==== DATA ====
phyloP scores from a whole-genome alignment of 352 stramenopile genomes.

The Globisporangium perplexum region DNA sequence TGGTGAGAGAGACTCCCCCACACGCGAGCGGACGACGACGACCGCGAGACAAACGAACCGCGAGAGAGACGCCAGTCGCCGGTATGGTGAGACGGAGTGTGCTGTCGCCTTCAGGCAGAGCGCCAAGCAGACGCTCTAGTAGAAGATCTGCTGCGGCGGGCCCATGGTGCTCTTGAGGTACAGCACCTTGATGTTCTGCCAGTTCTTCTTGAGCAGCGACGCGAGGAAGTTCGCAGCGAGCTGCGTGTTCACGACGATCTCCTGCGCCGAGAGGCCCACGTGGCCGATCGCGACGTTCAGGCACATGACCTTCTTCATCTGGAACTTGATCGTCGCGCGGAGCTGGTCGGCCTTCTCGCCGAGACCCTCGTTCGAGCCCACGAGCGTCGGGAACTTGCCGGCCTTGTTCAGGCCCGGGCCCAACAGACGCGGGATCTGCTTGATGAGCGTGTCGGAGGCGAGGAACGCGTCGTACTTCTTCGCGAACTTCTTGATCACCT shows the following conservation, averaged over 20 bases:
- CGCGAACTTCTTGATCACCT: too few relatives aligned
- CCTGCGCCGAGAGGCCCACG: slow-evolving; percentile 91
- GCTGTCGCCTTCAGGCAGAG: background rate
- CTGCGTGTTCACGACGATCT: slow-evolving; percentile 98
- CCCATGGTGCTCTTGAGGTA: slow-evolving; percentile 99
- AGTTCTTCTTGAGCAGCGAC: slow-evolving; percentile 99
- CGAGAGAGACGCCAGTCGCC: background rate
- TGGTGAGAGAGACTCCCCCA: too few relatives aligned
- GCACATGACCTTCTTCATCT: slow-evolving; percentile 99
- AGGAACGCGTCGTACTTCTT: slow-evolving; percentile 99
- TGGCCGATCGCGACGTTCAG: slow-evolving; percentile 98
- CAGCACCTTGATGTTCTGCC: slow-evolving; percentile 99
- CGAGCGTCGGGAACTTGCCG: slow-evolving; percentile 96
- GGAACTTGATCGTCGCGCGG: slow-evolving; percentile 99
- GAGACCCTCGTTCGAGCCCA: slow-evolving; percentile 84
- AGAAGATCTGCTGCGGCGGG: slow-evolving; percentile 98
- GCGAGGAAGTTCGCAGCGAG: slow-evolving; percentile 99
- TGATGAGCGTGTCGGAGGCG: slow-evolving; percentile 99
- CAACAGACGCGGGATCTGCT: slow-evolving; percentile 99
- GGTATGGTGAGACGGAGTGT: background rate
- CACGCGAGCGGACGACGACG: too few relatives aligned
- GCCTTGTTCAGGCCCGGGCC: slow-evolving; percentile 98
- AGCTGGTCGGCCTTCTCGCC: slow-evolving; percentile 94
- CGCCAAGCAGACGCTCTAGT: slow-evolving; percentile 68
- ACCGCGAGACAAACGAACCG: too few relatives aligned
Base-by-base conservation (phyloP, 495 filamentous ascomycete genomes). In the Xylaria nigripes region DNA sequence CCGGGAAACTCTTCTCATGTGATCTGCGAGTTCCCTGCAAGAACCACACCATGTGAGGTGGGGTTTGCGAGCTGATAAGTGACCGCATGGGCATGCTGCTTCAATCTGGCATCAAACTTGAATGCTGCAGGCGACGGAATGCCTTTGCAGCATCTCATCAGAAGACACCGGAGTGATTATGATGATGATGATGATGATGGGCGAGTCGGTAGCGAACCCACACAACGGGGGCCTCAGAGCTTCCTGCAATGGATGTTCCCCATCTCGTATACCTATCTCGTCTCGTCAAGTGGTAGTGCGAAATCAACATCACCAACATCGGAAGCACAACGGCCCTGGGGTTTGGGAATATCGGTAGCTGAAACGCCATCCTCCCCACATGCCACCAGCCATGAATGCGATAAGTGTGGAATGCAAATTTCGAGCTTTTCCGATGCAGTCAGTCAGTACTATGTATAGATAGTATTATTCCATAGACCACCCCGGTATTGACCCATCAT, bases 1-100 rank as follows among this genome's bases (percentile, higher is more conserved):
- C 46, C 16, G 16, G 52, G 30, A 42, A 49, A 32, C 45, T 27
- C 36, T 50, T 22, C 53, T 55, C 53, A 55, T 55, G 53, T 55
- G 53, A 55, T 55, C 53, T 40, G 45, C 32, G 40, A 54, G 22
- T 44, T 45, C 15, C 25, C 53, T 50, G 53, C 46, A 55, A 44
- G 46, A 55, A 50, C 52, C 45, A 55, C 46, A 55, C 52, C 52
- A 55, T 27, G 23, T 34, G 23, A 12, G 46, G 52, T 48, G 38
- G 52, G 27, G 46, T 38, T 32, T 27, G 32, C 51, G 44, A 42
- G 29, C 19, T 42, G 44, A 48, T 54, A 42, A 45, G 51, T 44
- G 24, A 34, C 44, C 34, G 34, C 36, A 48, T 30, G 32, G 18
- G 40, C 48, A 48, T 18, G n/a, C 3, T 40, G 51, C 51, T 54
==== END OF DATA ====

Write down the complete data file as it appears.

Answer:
phyloP scores from a whole-genome alignment of 352 stramenopile genomes.

The Globisporangium perplexum region DNA sequence TGGTGAGAGAGACTCCCCCACACGCGAGCGGACGACGACGACCGCGAGACAAACGAACCGCGAGAGAGACGCCAGTCGCCGGTATGGTGAGACGGAGTGTGCTGTCGCCTTCAGGCAGAGCGCCAAGCAGACGCTCTAGTAGAAGATCTGCTGCGGCGGGCCCATGGTGCTCTTGAGGTACAGCACCTTGATGTTCTGCCAGTTCTTCTTGAGCAGCGACGCGAGGAAGTTCGCAGCGAGCTGCGTGTTCACGACGATCTCCTGCGCCGAGAGGCCCACGTGGCCGATCGCGACGTTCAGGCACATGACCTTCTTCATCTGGAACTTGATCGTCGCGCGGAGCTGGTCGGCCTTCTCGCCGAGACCCTCGTTCGAGCCCACGAGCGTCGGGAACTTGCCGGCCTTGTTCAGGCCCGGGCCCAACAGACGCGGGATCTGCTTGATGAGCGTGTCGGAGGCGAGGAACGCGTCGTACTTCTTCGCGAACTTCTTGATCACCT shows the following conservation, averaged over 20 bases:
- CGCGAACTTCTTGATCACCT: too few relatives aligned
- CCTGCGCCGAGAGGCCCACG: slow-evolving; percentile 91
- GCTGTCGCCTTCAGGCAGAG: background rate
- CTGCGTGTTCACGACGATCT: slow-evolving; percentile 98
- CCCATGGTGCTCTTGAGGTA: slow-evolving; percentile 99
- AGTTCTTCTTGAGCAGCGAC: slow-evolving; percentile 99
- CGAGAGAGACGCCAGTCGCC: background rate
- TGGTGAGAGAGACTCCCCCA: too few relatives aligned
- GCACATGACCTTCTTCATCT: slow-evolving; percentile 99
- AGGAACGCGTCGTACTTCTT: slow-evolving; percentile 99
- TGGCCGATCGCGACGTTCAG: slow-evolving; percentile 98
- CAGCACCTTGATGTTCTGCC: slow-evolving; percentile 99
- CGAGCGTCGGGAACTTGCCG: slow-evolving; percentile 96
- GGAACTTGATCGTCGCGCGG: slow-evolving; percentile 99
- GAGACCCTCGTTCGAGCCCA: slow-evolving; percentile 84
- AGAAGATCTGCTGCGGCGGG: slow-evolving; percentile 98
- GCGAGGAAGTTCGCAGCGAG: slow-evolving; percentile 99
- TGATGAGCGTGTCGGAGGCG: slow-evolving; percentile 99
- CAACAGACGCGGGATCTGCT: slow-evolving; percentile 99
- GGTATGGTGAGACGGAGTGT: background rate
- CACGCGAGCGGACGACGACG: too few relatives aligned
- GCCTTGTTCAGGCCCGGGCC: slow-evolving; percentile 98
- AGCTGGTCGGCCTTCTCGCC: slow-evolving; percentile 94
- CGCCAAGCAGACGCTCTAGT: slow-evolving; percentile 68
- ACCGCGAGACAAACGAACCG: too few relatives aligned
Base-by-base conservation (phyloP, 495 filamentous ascomycete genomes). In the Xylaria nigripes region DNA sequence CCGGGAAACTCTTCTCATGTGATCTGCGAGTTCCCTGCAAGAACCACACCATGTGAGGTGGGGTTTGCGAGCTGATAAGTGACCGCATGGGCATGCTGCTTCAATCTGGCATCAAACTTGAATGCTGCAGGCGACGGAATGCCTTTGCAGCATCTCATCAGAAGACACCGGAGTGATTATGATGATGATGATGATGATGGGCGAGTCGGTAGCGAACCCACACAACGGGGGCCTCAGAGCTTCCTGCAATGGATGTTCCCCATCTCGTATACCTATCTCGTCTCGTCAAGTGGTAGTGCGAAATCAACATCACCAACATCGGAAGCACAACGGCCCTGGGGTTTGGGAATATCGGTAGCTGAAACGCCATCCTCCCCACATGCCACCAGCCATGAATGCGATAAGTGTGGAATGCAAATTTCGAGCTTTTCCGATGCAGTCAGTCAGTACTATGTATAGATAGTATTATTCCATAGACCACCCCGGTATTGACCCATCAT, bases 1-100 rank as follows among this genome's bases (percentile, higher is more conserved):
- C 46, C 16, G 16, G 52, G 30, A 42, A 49, A 32, C 45, T 27
- C 36, T 50, T 22, C 53, T 55, C 53, A 55, T 55, G 53, T 55
- G 53, A 55, T 55, C 53, T 40, G 45, C 32, G 40, A 54, G 22
- T 44, T 45, C 15, C 25, C 53, T 50, G 53, C 46, A 55, A 44
- G 46, A 55, A 50, C 52, C 45, A 55, C 46, A 55, C 52, C 52
- A 55, T 27, G 23, T 34, G 23, A 12, G 46, G 52, T 48, G 38
- G 52, G 27, G 46, T 38, T 32, T 27, G 32, C 51, G 44, A 42
- G 29, C 19, T 42, G 44, A 48, T 54, A 42, A 45, G 51, T 44
- G 24, A 34, C 44, C 34, G 34, C 36, A 48, T 30, G 32, G 18
- G 40, C 48, A 48, T 18, G n/a, C 3, T 40, G 51, C 51, T 54